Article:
A classic example would be the attachment of the Roman Catholic Church to Latin. It was illegal to have the bible in any other language which guaranteed that Europe only had one set of storytellers. There was unity, there was one story, and there was abuse. 

Who could question a monster like Purgatory or the power of the Church to get a soul out of this nebulous land of the dead for a fee?

Note that the Sirah enjoys a nice windfall, including the services of young women. Listen to his stories: it’s not factual account of anything, but a general tale filled with buzzwords that elicit the emotion. 

The Sirah is not a keeper of history. He's a pied piper.


Remove the Dal’Rok, Bajor, and the positivity of a Star Trek franchise: the Sirah is a man with a story, calling for the support of the people against a monster that no one knew he has a part in creating. 

Isn't that similar to those who call the Jews a problem, call the 2020 US Elections was stolen, and locally in the Philippines those who call for the bloody end of the rising Communist Rebellion and the War on Drugs? The storyteller gets away with a lot.


It's good to be a child, it's bad to be a child

Maybe it's not a problem. Maybe it's an opportunity.

In hindsight, I wonder if this part of the episode will be as beautiful as it is now if children didn’t carry it.

The Paqu and the Navot are fighting over land. Both sides are on Deep Space Nine hoping to stave off war. To the surprise of Benjamin Sisko and Major Kira, the Paqu Tetrarch is a 15 year old girl, Varis Sul. To prevent a war they have to deal with a child.

I think Varis was written as a young girl in order to show the two points of view you can take into a negotiation. The first is an attachment to a possession or a position. She didn’t throw a tantrum but the fact that she is a child shows the absurdity of an immovable position in a negotiation. She might as well have thrown a tantrum shouting ‘the land is mine!’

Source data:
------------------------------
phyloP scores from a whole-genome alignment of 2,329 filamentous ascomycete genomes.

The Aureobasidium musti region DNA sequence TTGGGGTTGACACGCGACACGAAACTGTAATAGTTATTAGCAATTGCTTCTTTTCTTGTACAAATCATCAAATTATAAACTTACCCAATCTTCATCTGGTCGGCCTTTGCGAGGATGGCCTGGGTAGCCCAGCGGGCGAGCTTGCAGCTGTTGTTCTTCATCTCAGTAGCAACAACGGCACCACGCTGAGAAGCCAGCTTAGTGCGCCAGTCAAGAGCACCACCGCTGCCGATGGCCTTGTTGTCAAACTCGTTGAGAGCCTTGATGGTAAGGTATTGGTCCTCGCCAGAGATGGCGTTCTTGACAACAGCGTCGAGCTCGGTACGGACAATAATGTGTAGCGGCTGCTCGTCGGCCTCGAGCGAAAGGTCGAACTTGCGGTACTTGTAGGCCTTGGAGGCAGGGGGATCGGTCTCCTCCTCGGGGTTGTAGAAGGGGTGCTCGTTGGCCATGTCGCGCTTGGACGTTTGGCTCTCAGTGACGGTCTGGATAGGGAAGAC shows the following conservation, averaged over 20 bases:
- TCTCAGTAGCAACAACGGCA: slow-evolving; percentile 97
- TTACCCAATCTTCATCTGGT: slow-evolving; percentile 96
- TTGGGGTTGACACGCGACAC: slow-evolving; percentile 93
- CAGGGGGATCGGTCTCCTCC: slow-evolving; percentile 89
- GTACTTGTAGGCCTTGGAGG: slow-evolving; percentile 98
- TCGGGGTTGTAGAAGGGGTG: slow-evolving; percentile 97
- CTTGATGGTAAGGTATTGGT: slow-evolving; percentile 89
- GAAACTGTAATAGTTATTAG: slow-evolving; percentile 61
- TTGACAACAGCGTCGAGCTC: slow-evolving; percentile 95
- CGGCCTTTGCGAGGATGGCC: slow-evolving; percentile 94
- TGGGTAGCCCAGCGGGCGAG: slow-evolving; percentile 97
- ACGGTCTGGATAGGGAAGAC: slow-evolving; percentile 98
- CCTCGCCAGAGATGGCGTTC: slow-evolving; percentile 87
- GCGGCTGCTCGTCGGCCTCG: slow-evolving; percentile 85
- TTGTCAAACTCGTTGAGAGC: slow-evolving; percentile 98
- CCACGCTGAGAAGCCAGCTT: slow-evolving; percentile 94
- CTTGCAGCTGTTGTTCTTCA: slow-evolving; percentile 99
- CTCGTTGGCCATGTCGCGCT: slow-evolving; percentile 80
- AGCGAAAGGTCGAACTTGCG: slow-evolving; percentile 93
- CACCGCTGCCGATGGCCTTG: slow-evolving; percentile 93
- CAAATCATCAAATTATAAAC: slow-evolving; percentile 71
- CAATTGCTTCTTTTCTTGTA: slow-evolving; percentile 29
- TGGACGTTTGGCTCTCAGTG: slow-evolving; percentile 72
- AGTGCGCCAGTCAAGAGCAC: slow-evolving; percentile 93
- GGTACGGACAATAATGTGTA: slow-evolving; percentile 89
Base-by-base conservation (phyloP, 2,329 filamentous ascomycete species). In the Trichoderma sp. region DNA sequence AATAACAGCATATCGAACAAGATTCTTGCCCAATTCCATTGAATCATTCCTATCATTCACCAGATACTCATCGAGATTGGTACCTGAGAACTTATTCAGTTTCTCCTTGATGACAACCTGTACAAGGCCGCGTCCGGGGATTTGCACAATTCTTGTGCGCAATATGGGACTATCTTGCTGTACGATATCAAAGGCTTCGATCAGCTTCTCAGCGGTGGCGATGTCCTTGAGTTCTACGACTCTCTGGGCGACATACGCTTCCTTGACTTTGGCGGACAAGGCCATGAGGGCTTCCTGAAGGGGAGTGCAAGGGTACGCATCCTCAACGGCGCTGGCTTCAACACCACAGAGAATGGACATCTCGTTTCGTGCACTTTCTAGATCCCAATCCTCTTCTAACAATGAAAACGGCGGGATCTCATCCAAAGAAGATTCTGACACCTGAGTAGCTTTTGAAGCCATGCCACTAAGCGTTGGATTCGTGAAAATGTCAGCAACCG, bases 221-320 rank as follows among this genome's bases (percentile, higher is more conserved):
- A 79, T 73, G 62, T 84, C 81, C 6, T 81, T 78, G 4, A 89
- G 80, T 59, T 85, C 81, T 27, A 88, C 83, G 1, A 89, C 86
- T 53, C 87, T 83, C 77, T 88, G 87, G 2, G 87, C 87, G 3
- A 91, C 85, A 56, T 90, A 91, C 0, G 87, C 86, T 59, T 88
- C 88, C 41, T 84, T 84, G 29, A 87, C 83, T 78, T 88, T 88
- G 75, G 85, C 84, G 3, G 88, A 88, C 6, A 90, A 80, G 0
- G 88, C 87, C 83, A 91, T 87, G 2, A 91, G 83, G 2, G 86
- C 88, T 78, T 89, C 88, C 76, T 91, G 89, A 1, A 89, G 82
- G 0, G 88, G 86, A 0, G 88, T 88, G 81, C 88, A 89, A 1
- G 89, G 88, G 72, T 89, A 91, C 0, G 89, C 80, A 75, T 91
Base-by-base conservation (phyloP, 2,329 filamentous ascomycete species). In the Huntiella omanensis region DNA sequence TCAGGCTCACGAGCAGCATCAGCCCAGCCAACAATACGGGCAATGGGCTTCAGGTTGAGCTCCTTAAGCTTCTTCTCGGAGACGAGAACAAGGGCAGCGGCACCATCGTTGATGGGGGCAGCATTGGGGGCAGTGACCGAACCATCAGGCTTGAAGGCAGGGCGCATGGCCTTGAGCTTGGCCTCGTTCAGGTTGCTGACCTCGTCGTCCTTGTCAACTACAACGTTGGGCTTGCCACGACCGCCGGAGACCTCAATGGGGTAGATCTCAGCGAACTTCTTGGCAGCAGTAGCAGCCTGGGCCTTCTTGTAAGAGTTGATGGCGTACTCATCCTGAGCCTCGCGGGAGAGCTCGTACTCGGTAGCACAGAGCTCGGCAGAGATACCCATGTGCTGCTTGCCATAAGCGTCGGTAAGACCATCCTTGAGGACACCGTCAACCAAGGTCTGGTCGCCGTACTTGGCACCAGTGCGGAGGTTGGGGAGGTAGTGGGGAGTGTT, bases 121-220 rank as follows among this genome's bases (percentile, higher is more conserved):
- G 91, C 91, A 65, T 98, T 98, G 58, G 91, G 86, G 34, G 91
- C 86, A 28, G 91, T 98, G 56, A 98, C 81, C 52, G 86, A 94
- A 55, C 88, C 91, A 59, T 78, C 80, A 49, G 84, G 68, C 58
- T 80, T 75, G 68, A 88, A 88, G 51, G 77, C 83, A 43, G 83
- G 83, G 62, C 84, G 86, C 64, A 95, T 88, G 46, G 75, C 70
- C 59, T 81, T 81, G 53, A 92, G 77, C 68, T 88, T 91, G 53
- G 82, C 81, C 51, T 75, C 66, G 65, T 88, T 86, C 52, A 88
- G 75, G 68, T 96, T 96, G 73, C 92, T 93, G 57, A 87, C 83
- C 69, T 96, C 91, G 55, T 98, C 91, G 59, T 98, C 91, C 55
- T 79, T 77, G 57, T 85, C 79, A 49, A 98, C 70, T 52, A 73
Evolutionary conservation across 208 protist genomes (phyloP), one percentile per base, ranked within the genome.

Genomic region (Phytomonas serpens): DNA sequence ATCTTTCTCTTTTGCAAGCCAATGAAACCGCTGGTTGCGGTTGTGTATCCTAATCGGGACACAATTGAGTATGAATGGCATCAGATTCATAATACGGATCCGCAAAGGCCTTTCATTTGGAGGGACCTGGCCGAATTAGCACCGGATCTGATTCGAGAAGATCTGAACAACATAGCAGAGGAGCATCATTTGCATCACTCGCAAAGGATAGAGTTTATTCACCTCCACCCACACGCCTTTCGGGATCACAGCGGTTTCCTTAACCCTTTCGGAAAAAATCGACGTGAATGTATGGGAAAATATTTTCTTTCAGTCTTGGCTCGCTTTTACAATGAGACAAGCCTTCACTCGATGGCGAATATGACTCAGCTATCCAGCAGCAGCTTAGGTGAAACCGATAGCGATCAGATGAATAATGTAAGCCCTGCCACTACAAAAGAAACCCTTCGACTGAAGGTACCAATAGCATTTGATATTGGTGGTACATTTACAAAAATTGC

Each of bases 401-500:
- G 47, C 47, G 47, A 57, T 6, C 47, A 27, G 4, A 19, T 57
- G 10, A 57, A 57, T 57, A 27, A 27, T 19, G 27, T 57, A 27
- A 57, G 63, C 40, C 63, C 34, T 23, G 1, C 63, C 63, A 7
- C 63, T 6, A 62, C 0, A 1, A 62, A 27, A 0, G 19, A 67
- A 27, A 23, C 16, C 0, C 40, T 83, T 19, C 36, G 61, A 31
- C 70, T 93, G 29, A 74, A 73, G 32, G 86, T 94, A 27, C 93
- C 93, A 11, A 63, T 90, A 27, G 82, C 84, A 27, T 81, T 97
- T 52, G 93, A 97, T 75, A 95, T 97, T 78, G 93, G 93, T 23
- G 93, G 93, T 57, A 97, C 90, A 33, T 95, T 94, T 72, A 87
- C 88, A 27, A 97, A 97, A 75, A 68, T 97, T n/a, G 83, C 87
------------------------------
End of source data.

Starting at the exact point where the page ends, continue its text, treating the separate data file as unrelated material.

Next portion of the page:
Second point of view is that a child is not bogged down by tradition. Tradition may dictate that the Paqu defend every inch of land with the river as the dividing line, per the old agreements. 

Those who have endured life, from the pain to just being repetitively taught to only act a certain way, would hang on to tradition. Breaking it would be considered reckless, but there’s a certain beauty in the childlike willingness to try something new. And Varis did.

It should be noted that Varis Sul would have never reached the conclusion without Jake and especially Nog. Like Varis, Nog was a child at first; he was tongue-tied, a sign that he was fearing rejection.   

With a Ferengi flare he was able to get through the hump and advise Varis to approach the problem by adding up opportunity and instinct. The Navot may refuse the Paqu now but from a business perspective they may want something else which can be negotiated. 

Likewise, Nog saw an opportunity to win the girl and he took it, Jake was already falling back at this time. Of course from a Ferengi point of view everything is money Nog applied it to an aspect of life.


Think of it. If it failed they call it acting on impulse, if it succeeded they call it instinct. What other stage in life can you say you just did it and not overthink if not when you were young.

And the best part about being a child is the oatmeal scene with Odo. Despite all the stresses we should not lose the ability to smile and laugh.

No comments:

Post a Comment